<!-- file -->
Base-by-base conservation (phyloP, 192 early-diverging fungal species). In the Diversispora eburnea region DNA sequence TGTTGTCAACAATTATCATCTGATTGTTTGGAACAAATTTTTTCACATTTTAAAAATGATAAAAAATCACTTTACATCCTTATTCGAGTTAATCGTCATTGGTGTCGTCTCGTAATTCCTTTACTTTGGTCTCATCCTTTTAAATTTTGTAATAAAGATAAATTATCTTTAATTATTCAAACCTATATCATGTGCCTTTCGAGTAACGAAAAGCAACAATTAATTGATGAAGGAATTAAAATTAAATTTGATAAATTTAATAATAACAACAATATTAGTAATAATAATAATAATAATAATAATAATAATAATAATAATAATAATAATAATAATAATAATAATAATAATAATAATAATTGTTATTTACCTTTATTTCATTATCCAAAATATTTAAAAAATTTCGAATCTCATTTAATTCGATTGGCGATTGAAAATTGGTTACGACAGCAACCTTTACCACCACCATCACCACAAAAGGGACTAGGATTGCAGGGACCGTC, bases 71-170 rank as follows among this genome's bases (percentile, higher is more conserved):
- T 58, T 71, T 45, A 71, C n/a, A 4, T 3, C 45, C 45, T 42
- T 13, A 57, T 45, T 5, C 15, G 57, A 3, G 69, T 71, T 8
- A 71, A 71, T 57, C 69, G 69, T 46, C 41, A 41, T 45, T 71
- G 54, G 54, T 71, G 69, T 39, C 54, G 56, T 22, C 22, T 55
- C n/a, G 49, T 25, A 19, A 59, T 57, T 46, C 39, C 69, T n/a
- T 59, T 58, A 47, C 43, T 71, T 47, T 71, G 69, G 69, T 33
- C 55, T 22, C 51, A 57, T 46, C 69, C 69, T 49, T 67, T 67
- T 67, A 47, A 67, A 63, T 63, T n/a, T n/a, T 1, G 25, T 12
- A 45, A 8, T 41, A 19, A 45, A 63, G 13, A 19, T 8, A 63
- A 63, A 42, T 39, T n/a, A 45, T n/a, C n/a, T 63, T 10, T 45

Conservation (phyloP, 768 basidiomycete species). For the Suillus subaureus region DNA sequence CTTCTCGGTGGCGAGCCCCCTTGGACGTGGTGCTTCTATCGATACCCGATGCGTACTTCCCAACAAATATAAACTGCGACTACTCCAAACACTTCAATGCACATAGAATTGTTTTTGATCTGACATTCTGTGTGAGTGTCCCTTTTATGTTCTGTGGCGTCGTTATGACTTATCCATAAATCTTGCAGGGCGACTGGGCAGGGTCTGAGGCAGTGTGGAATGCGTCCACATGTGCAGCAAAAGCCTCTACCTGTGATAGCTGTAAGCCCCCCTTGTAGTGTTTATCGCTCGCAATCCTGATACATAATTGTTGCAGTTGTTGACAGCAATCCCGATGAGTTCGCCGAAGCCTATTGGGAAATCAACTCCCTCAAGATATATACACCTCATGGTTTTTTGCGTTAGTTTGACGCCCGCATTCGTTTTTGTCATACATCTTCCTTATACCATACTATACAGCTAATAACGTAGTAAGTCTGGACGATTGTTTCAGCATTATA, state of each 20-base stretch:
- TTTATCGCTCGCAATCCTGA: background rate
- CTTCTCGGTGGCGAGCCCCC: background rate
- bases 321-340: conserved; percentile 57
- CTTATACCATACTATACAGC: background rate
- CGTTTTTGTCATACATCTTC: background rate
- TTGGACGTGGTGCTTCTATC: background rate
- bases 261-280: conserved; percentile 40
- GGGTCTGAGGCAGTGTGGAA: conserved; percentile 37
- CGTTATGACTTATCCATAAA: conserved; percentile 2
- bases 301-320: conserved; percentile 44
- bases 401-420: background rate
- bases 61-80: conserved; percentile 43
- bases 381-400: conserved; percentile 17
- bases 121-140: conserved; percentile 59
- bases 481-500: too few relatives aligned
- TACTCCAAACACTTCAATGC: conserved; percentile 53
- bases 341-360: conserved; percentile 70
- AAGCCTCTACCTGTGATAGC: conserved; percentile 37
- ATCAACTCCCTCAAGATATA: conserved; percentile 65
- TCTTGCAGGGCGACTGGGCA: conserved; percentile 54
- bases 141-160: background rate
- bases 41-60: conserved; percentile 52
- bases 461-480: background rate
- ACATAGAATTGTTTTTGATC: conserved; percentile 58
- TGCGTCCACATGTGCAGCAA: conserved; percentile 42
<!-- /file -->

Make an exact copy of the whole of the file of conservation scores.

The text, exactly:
Base-by-base conservation (phyloP, 192 early-diverging fungal species). In the Diversispora eburnea region DNA sequence TGTTGTCAACAATTATCATCTGATTGTTTGGAACAAATTTTTTCACATTTTAAAAATGATAAAAAATCACTTTACATCCTTATTCGAGTTAATCGTCATTGGTGTCGTCTCGTAATTCCTTTACTTTGGTCTCATCCTTTTAAATTTTGTAATAAAGATAAATTATCTTTAATTATTCAAACCTATATCATGTGCCTTTCGAGTAACGAAAAGCAACAATTAATTGATGAAGGAATTAAAATTAAATTTGATAAATTTAATAATAACAACAATATTAGTAATAATAATAATAATAATAATAATAATAATAATAATAATAATAATAATAATAATAATAATAATAATAATAATAATAATTGTTATTTACCTTTATTTCATTATCCAAAATATTTAAAAAATTTCGAATCTCATTTAATTCGATTGGCGATTGAAAATTGGTTACGACAGCAACCTTTACCACCACCATCACCACAAAAGGGACTAGGATTGCAGGGACCGTC, bases 71-170 rank as follows among this genome's bases (percentile, higher is more conserved):
- T 58, T 71, T 45, A 71, C n/a, A 4, T 3, C 45, C 45, T 42
- T 13, A 57, T 45, T 5, C 15, G 57, A 3, G 69, T 71, T 8
- A 71, A 71, T 57, C 69, G 69, T 46, C 41, A 41, T 45, T 71
- G 54, G 54, T 71, G 69, T 39, C 54, G 56, T 22, C 22, T 55
- C n/a, G 49, T 25, A 19, A 59, T 57, T 46, C 39, C 69, T n/a
- T 59, T 58, A 47, C 43, T 71, T 47, T 71, G 69, G 69, T 33
- C 55, T 22, C 51, A 57, T 46, C 69, C 69, T 49, T 67, T 67
- T 67, A 47, A 67, A 63, T 63, T n/a, T n/a, T 1, G 25, T 12
- A 45, A 8, T 41, A 19, A 45, A 63, G 13, A 19, T 8, A 63
- A 63, A 42, T 39, T n/a, A 45, T n/a, C n/a, T 63, T 10, T 45

Conservation (phyloP, 768 basidiomycete species). For the Suillus subaureus region DNA sequence CTTCTCGGTGGCGAGCCCCCTTGGACGTGGTGCTTCTATCGATACCCGATGCGTACTTCCCAACAAATATAAACTGCGACTACTCCAAACACTTCAATGCACATAGAATTGTTTTTGATCTGACATTCTGTGTGAGTGTCCCTTTTATGTTCTGTGGCGTCGTTATGACTTATCCATAAATCTTGCAGGGCGACTGGGCAGGGTCTGAGGCAGTGTGGAATGCGTCCACATGTGCAGCAAAAGCCTCTACCTGTGATAGCTGTAAGCCCCCCTTGTAGTGTTTATCGCTCGCAATCCTGATACATAATTGTTGCAGTTGTTGACAGCAATCCCGATGAGTTCGCCGAAGCCTATTGGGAAATCAACTCCCTCAAGATATATACACCTCATGGTTTTTTGCGTTAGTTTGACGCCCGCATTCGTTTTTGTCATACATCTTCCTTATACCATACTATACAGCTAATAACGTAGTAAGTCTGGACGATTGTTTCAGCATTATA, state of each 20-base stretch:
- TTTATCGCTCGCAATCCTGA: background rate
- CTTCTCGGTGGCGAGCCCCC: background rate
- bases 321-340: conserved; percentile 57
- CTTATACCATACTATACAGC: background rate
- CGTTTTTGTCATACATCTTC: background rate
- TTGGACGTGGTGCTTCTATC: background rate
- bases 261-280: conserved; percentile 40
- GGGTCTGAGGCAGTGTGGAA: conserved; percentile 37
- CGTTATGACTTATCCATAAA: conserved; percentile 2
- bases 301-320: conserved; percentile 44
- bases 401-420: background rate
- bases 61-80: conserved; percentile 43
- bases 381-400: conserved; percentile 17
- bases 121-140: conserved; percentile 59
- bases 481-500: too few relatives aligned
- TACTCCAAACACTTCAATGC: conserved; percentile 53
- bases 341-360: conserved; percentile 70
- AAGCCTCTACCTGTGATAGC: conserved; percentile 37
- ATCAACTCCCTCAAGATATA: conserved; percentile 65
- TCTTGCAGGGCGACTGGGCA: conserved; percentile 54
- bases 141-160: background rate
- bases 41-60: conserved; percentile 52
- bases 461-480: background rate
- ACATAGAATTGTTTTTGATC: conserved; percentile 58
- TGCGTCCACATGTGCAGCAA: conserved; percentile 42